Did You Know

Assumptive World

By July 9, 2019 July 29th, 2019 No Comments

“Your assumptions are your windows on the world. Scrub them off every once in a while, or the light won’t come in.”

― Isaac Asimov

Our tree rings, our cup, and our assumptive world impact our listening. We recently reviewed how our tree rings and our cup can impact our connections, but what about our assumptive world?.

 

Did You Know – Assumptive World

Reflection

Do you remember the duck-rabbit story?  Did you see a duck or a rabbit?  Our assumptive world is the way we see things.  BeFriender Ministry teaches it is the lens through which we view the world.

Used with Permission. © BeFriender Ministry-A Listening Presence. Bloomington, MN www.befrienderministry.org

Below, Shirley Taylor teaches us some ways to avoid making assumptions.

How can we avoid making assumptions?

Be patient – What the speaker has to say is just as important as what you have to say.

Listen carefully – You can’t hear another person if you are thinking about what you want to say

Take notes – In a social connection taking notes on paper may not be appropriate, but you can take mental notes.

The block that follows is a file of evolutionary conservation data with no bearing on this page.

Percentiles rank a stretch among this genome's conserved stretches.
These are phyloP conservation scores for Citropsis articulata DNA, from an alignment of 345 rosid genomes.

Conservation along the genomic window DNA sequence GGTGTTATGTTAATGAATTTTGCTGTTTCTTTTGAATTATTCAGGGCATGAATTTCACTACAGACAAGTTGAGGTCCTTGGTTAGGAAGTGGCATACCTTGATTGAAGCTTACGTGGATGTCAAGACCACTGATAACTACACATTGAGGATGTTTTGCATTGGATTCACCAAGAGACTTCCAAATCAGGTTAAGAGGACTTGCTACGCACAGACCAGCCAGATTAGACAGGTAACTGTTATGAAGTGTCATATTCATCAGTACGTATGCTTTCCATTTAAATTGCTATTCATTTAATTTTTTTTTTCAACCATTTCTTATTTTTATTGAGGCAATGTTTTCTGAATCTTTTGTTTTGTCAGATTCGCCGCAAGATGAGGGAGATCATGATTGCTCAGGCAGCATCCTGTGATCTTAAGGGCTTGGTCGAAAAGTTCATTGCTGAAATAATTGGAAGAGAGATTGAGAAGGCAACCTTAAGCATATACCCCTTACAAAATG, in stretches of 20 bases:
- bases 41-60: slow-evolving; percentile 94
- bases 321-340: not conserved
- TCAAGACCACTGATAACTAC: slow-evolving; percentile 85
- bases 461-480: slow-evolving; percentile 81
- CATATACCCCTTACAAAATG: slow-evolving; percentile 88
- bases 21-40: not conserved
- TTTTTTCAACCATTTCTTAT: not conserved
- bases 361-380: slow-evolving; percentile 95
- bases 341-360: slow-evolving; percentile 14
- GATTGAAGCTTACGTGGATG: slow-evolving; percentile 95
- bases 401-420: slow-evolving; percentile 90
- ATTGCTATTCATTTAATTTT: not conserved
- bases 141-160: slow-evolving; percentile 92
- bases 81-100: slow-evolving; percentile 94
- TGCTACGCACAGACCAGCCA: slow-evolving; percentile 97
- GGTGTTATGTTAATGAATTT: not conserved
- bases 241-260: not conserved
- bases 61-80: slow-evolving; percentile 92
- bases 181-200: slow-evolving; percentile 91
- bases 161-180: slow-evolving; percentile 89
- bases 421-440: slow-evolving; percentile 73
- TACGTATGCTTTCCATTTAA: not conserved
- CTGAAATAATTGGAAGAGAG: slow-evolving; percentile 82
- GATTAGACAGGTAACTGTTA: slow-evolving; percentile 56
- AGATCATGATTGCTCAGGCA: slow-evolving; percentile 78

Rephrase – State what you just heard the speaker say in your own words. Use this opportunity to ensure you haven’t made any assumptions about what the speaker means.

Don’t interrupt – When the speaker stops talking, pause and reflect on what they just said before jumping in. Just because they paused, doesn’t mean they are finished talking.

© Shirley Taylor.
https://shirleytaylor.com/

When you prepare to make your next connection make sure your tree rings, cup and assumptive world don’t get in the way of listening. Mentally recall what you learned in class before you begin a visit so that you can be fully present during your Kin connections.

LEADER’S CORNER

Checking assumptions throughout our Kin visits is vital. It is key to building trust and a strong relationship with our Kin.
Phillip Patston shares a scenario where he made an assumption about someone he just met. He goes on to share how that assumption impacted his communication with the individual. Consider using Phillip’s story as a launching pad for group discussion on assumptions.

Phillip begins:

We all do it. See someone new and, within seconds, our brains start making up stories about them. Or we meet them, exchange a few words and before we know it, we’re filling in the gaps with our imaginations. The result? Assumptions.

I did it recently…

CONTINUE READING